In His Own Words: Max Levchin (Video)


By any measure, Max Levchin should be retired. He is rich beyond his dreams, he is married to his long time sweetheart, and is enjoying family life. His most recent startup, Slide, was acquired by Google (s GOOG) for about $200 million. A modest win when compared to the fact that he co-created PayPal, which today is one of the new global payment systems that rivals decades-old giants such as Visa and American Express. And yet, Levchin is restless, thinking about the future and new opportunities. He is working at Google and trying to help them with their social strategy.

A few days ago, he stopped by my office and proceeded to talk about a diverse range of topics (everything but Google’s social efforts!) Max doesn’t like to talk about himself, though he is happy to talk about his business or the technology industry at large. I was hoping to learn more from him about the common mistakes startups make when working on someone else’s platform, and what comes next. In the course of an hour-long conversation, he showed a whole new side of himself.

In a nutshell, Max unplugged and told me his story. And it is a riveting one – that of a Ukrainian boy who moved to Chicago when he was 16, who re-programmed himself into a mid-westerner by watching hours of television. Anything to scrub out his accent and to fit in, he said during the interview. Being an immigrant, he said, was a great way to prepare for the entrepreneurial life – pointing out that when you can re-program yourself, pivoting your business is just part of your overall tactics.

In this first part of the interview, Max talks about the manic days of PayPal and how his wife (then girlfriend’s) advice to “quit whining” helped him get through some tough times. My favorite part of the story is when he talks about his inability to cope with the stress of coming up with an idea that was bigger than PayPal. But don’t let my words get in the way — watch the video! (Part 1 of 2)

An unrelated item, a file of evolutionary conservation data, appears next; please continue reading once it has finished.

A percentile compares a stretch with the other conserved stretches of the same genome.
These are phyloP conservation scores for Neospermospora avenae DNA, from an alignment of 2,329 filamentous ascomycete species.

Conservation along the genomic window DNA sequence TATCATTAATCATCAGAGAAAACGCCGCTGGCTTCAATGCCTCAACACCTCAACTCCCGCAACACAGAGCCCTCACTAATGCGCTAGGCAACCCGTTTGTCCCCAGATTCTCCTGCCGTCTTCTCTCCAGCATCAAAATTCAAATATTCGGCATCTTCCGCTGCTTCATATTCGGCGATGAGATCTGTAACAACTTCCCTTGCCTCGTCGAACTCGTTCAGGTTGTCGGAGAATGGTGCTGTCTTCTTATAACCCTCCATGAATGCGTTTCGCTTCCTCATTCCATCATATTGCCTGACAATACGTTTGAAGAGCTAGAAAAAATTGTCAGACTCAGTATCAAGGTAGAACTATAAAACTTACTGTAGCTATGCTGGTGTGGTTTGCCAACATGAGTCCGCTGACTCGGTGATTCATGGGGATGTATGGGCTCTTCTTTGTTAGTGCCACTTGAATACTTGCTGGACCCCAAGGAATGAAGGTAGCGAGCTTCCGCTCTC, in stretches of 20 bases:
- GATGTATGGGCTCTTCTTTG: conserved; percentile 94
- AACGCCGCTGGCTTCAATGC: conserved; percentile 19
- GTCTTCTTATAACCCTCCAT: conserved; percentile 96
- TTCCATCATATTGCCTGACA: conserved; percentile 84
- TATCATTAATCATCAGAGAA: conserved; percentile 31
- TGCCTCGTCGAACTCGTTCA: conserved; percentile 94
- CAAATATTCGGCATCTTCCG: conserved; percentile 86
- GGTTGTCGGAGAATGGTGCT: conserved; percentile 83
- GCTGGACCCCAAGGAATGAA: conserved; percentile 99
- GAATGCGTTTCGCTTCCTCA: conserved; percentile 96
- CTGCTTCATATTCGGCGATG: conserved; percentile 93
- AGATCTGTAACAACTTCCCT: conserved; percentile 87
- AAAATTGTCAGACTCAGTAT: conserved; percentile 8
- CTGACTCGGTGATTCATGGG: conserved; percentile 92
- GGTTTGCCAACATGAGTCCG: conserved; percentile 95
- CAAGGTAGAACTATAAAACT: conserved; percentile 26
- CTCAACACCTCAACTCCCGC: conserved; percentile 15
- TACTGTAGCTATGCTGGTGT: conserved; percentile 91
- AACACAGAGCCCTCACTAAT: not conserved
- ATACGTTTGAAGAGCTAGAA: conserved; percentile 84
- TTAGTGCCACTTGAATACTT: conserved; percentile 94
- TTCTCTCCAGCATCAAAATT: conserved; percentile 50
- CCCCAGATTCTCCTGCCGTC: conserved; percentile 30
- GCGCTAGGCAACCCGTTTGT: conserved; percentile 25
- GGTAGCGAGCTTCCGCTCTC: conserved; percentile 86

Video edited and directed by Chris Albrecht.

P.S.: Watch Max on the now-retired “GigaOM Show.”

Related content from GigaOM Pro (subscription req’d) about Google:



Good interview, but I could have done without the last 5 minutes or so. I literally fell asleep, lulled by Max’s monotone drone. Anxious for part two.

Stefan Wolpers

Do you also have the video available from a different hoster such as Vimeo? ooyala is unfortunately not supported by Posterous and I would like to share interview on my blog…

Om Malik


You can easily grab the embed for the video — it is relatively simple. let us know if there is something i can do to help.


you need a new video provider, buffering like a mofo. meanwhile youtube, and others are flying.

Om Malik

We use Oyala so this is weird, for no one has complained of those specific problems. Let us look into this. Thanks for bringing this up.

bad player

yes, totally unwatchable on my connection. Youtube can pause it, let it load up and play right through. Your player would probably take 2 hours of on / off and listening to 1second sound at a time to watch this 15 min clip.


Cant view the vid. Please use youtube to embed video. even vimeo should work.

Stanley Shilov

I found it particularly interesting that Max created an incubator primarily to initiate an environment of creativity.

How do you come up with the best ideas possible? Easy! Just setup an atmosphere where great ideas are pooled together, then pick the best ones.

Om Malik

I have a different take on incubators. Unless they are about a couple of people trying to get traction for their ideas, they typically go nowhere because then they are essentially a play on real-estate/money/resources. That is just boring.

Some of the better ones are the ones such as Betaworks and in the past it was Idealab in its early days. I think rest of them haven’t been much of an impact. (I might be missing some, so apologies in advance.)


He’s pretty much exactly right about IMs. They used to be amazing but as the rest of the web evolved and they stayed stagnant. I remember windows had a webcam chat client back in the windows 98 days. And yet most clients still can’t do webcam chat with more than 2 people in the conversation. In over a decade nothing has gone forward?

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